Nearly every driver has felt some kind of anger or frustration while driving at least once in their lifetime. As a driver, you do not have complete control over what happens on the road, which is why you may end up in situations that make you clench your jaw and tighten your grip on the steering wheel.
Surveys show that about 80 percent of motorists admit to expressing their aggression behind the wheel at least once in the previous month. However, road rage is more than just feeling angry or frustrated behind the wheel. When road rage escalates into verbal expressions, physical acts or gestures, or unsafe driving maneuvers, it can endanger the lives of other road users and your passengers.
If you suffered injuries in a road rage accident, seek medical attention and immediately consult a California car accident lawyer about your options.
What Is Road Rage?
By definition, road rage is an act of assault committed with a motor vehicle or other dangerous “weapons” by the driver or passenger. In other words, road rage occurs when a driver responds uncontrollably and angrily to certain situations on the road or another driver’s actions.
While nearly every driver knows what it’s like to become frustrated while driving, not everyone actively and willfully puts others on the road in harm’s way to vent their anger. Particularly, people are more likely to engage in road rage when they:
- Had a bad day
- Are running late for work, an appointment, a meeting, or another time-sensitive event
- Had recently argued with another person, including their spouse or significant other
- Have kids misbehaving in the car
While everyone knows that venting your aggression through the vehicle may lead to devastating consequences, angry drivers have impaired judgment when they give into their emotions in the heat of the moment and may not fully comprehend the possible consequences.
Experienced car accident lawyers have seen many types of road rage cause serious injuries, and they are ready to help if an angry driver injures you.
Verbal Expressions & Physical Acts or Gestures That Constitute Road Rage
The two common ways road rage manifests itself are verbal expressions and physical actions or gestures. Compared to unsafe maneuvers, they are less likely to lead to a collision but are still quite dangerous. Common examples of this form of road rage include:
- Shouting. Yelling at another driver is one of the classic signs of road rage, and many motorists consider it acceptable and even harmless. This can range from cursing at the other driver to loudly expressing frustration at their behavior. While it might feel good at the moment to vent annoyance at others on the road, this kind of behavior can escalate a situation quickly. The other driver might take the shouting as a challenge or a threat, presenting a dangerous situation.
- Making obscene or angry gestures. This can include things like making hand gestures to insult or intimidate. Similarly to shouting, making obscene or angry gestures can quickly escalate a situation.
- Excessive use of a horn. Honking your horn can be useful in certain situations, such as when you need to alert another driver to a danger or an emergency and prevent an accident. However, honking excessively or unnecessarily can be incredibly annoying to other drivers, and it can cause a lot of unwanted stress and tension on the road.
- Displaying weapons to intimidate other motorists. This is one of the most extreme examples of road rage, but unfortunately, it does happen quite often. If you feel threatened by another driver or want to intimidate them, the last thing you want to do is display a weapon or make any threatening gestures. This can quickly escalate the situation and lead to violence or other dangerous behaviors.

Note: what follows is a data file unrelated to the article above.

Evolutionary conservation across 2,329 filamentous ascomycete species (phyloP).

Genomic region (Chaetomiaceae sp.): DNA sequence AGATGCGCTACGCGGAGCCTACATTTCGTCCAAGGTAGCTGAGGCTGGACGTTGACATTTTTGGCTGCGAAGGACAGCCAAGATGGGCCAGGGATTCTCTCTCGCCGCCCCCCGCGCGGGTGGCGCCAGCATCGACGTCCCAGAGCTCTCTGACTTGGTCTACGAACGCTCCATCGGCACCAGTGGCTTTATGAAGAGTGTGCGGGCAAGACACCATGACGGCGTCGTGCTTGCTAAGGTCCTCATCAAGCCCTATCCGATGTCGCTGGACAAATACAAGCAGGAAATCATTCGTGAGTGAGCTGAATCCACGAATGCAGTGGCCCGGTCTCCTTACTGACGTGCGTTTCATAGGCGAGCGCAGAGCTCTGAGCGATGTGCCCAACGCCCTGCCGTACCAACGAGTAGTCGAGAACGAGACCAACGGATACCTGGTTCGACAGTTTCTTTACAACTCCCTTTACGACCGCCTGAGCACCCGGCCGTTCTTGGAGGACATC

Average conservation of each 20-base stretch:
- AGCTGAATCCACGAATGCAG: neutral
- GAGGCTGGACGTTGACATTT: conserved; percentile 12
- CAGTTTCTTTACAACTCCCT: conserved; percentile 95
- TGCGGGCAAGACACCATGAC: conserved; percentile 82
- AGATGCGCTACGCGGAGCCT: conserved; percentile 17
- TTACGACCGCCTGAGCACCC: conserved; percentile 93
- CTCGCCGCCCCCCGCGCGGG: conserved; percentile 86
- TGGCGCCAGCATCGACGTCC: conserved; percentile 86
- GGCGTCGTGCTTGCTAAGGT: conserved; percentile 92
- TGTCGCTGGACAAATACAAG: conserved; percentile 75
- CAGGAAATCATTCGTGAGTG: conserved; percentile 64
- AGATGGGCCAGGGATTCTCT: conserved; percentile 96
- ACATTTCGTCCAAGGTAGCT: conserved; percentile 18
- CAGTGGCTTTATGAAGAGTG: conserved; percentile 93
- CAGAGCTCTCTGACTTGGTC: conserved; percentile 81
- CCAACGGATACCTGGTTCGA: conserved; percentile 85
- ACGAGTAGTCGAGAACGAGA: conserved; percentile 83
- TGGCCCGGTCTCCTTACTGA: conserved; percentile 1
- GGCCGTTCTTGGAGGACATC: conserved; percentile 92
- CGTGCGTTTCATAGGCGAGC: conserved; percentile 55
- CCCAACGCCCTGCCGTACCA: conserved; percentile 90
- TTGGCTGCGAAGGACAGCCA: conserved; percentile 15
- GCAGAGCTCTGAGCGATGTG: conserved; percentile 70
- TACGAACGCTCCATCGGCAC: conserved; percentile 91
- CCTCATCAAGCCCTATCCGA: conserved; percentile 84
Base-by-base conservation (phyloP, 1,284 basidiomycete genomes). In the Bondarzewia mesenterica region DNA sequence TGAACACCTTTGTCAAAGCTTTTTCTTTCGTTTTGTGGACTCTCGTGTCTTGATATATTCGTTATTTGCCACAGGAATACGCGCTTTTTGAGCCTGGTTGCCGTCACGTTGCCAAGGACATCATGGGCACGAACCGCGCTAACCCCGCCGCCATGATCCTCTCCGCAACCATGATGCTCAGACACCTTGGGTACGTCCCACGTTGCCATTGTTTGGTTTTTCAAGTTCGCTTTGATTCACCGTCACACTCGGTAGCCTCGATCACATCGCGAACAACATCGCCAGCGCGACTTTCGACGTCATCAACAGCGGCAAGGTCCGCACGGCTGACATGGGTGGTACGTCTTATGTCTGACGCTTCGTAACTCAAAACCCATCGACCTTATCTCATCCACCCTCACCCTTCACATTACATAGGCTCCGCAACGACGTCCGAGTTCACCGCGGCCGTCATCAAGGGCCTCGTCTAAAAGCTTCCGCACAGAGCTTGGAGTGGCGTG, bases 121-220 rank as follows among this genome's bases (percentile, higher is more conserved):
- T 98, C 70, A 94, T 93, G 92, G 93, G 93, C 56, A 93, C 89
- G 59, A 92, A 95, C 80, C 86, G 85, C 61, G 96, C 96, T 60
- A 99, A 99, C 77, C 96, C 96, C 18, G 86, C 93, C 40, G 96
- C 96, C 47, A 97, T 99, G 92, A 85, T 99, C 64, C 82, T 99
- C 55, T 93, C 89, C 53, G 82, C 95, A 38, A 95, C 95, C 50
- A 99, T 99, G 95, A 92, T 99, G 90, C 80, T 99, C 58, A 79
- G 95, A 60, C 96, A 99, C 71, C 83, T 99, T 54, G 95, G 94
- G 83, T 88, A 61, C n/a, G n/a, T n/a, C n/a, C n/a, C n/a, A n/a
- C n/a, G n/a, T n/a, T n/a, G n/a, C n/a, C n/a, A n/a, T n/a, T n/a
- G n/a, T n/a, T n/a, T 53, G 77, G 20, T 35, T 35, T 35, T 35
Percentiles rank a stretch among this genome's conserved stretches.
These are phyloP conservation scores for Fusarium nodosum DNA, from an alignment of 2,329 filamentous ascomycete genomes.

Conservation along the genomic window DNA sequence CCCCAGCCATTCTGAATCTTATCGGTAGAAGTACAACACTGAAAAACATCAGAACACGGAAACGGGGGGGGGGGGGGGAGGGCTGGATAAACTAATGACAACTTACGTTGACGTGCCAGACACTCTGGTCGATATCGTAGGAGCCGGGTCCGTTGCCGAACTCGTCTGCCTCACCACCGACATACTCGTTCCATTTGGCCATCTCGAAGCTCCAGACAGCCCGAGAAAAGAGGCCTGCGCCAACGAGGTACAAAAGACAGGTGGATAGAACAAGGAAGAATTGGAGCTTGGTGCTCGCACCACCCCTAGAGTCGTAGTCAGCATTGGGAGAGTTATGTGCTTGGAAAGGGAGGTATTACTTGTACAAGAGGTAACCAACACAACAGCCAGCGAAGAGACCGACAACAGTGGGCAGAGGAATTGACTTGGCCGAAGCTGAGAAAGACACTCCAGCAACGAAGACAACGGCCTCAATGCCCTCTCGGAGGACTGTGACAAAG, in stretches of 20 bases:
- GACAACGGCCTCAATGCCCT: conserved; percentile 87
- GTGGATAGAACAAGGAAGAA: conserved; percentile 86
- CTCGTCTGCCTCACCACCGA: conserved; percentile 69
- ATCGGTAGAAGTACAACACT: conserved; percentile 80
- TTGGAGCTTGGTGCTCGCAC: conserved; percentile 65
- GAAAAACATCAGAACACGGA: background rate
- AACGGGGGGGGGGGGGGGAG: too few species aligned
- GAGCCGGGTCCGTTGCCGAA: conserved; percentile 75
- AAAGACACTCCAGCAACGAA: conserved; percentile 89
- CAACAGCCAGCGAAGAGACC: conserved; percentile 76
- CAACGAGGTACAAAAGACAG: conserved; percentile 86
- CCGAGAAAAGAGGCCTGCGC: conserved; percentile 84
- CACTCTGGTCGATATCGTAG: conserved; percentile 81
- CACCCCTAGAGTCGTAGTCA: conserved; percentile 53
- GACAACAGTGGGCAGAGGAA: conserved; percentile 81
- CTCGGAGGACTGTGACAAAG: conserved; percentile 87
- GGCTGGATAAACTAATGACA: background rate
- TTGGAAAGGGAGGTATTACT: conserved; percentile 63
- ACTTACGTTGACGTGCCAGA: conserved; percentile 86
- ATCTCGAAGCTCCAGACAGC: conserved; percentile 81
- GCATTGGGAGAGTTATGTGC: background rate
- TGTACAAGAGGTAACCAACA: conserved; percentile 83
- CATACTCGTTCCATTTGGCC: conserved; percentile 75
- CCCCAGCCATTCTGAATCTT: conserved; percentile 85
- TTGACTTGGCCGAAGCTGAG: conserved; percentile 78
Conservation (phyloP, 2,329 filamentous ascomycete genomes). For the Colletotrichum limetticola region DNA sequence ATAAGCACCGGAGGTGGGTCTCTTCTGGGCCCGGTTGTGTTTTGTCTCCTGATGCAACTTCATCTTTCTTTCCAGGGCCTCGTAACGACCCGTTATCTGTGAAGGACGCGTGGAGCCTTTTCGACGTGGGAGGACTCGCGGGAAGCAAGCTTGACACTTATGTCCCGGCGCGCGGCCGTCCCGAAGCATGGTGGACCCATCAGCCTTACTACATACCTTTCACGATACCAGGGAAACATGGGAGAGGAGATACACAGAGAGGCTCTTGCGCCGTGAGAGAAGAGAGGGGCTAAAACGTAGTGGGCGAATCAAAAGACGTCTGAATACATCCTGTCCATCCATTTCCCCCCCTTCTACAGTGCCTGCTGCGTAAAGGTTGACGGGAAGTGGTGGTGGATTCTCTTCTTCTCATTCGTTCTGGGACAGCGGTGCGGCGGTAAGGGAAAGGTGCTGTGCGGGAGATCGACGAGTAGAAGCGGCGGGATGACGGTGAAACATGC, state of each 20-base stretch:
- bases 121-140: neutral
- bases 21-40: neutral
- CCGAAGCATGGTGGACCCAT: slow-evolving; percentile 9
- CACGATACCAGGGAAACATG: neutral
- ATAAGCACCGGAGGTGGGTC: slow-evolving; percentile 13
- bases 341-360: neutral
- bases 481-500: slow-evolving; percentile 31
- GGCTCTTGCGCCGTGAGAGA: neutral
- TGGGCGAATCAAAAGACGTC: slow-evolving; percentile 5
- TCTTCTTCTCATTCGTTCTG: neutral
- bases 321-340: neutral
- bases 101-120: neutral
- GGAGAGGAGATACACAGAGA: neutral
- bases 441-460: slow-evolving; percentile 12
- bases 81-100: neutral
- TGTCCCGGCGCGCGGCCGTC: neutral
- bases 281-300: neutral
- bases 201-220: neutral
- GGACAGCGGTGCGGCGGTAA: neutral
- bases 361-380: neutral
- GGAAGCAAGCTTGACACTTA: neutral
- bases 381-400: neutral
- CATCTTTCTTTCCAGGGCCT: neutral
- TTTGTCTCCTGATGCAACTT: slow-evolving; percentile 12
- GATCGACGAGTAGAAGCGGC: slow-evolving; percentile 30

- Flashing headlights unnecessarily. Flashing your headlights can be useful in certain situations, such as if you want to signal that you are giving another driver way. However, using them excessively can be interpreted as a signal to move or to do something that might put them at risk.
- Throwing objects from the car. Another common example of a physical act while experiencing road rage is throwing objects at other motorists. These objects may include cups, bottles, coins, and anything a driver can find in their vehicle. Throwing objects from the car may be interpreted as assault and can lead to criminal charges.
Statistically speaking, 94 percent of critical reasons leading to motor vehicle accidents are attributable to the driver. Often, road rage may cause nothing but inconvenience to other drivers, but there are times when engaging in aggressive or angry behavior behind the wheel can lead to accidents that cause serious injuries or even deaths.
Unsafe Maneuvers That Constitute Road Rage
Car accidents are more likely to occur when road rage takes the form of hazardous driving maneuvers. When a driver is experiencing anger behind the wheel, they are likely to perform the following maneuvers either intentionally or inadvertently:
- Tailgating. Tailgating is not always a sign of road rage, as many drivers have this dangerous habit of leaving very little space between the vehicle in front of them. However, when tailgating becomes a driver’s expression of anger, this behavior typically involves following another vehicle too closely and also displaying aggressive or rude gestures to frustrate or intimidate the driver in front. If the driver in front applies the brakes abruptly, tailgating can lead to a rear-end collision.
- Speeding. Driving over the speed limit or too fast for road conditions is illegal and dangerous. Speeding is a leading cause of road rage incidents because it makes it harder for other drivers to anticipate your movements. Statistically speaking, speeding is a contributing factor in more than 18 percent of all fatal accidents in the United States.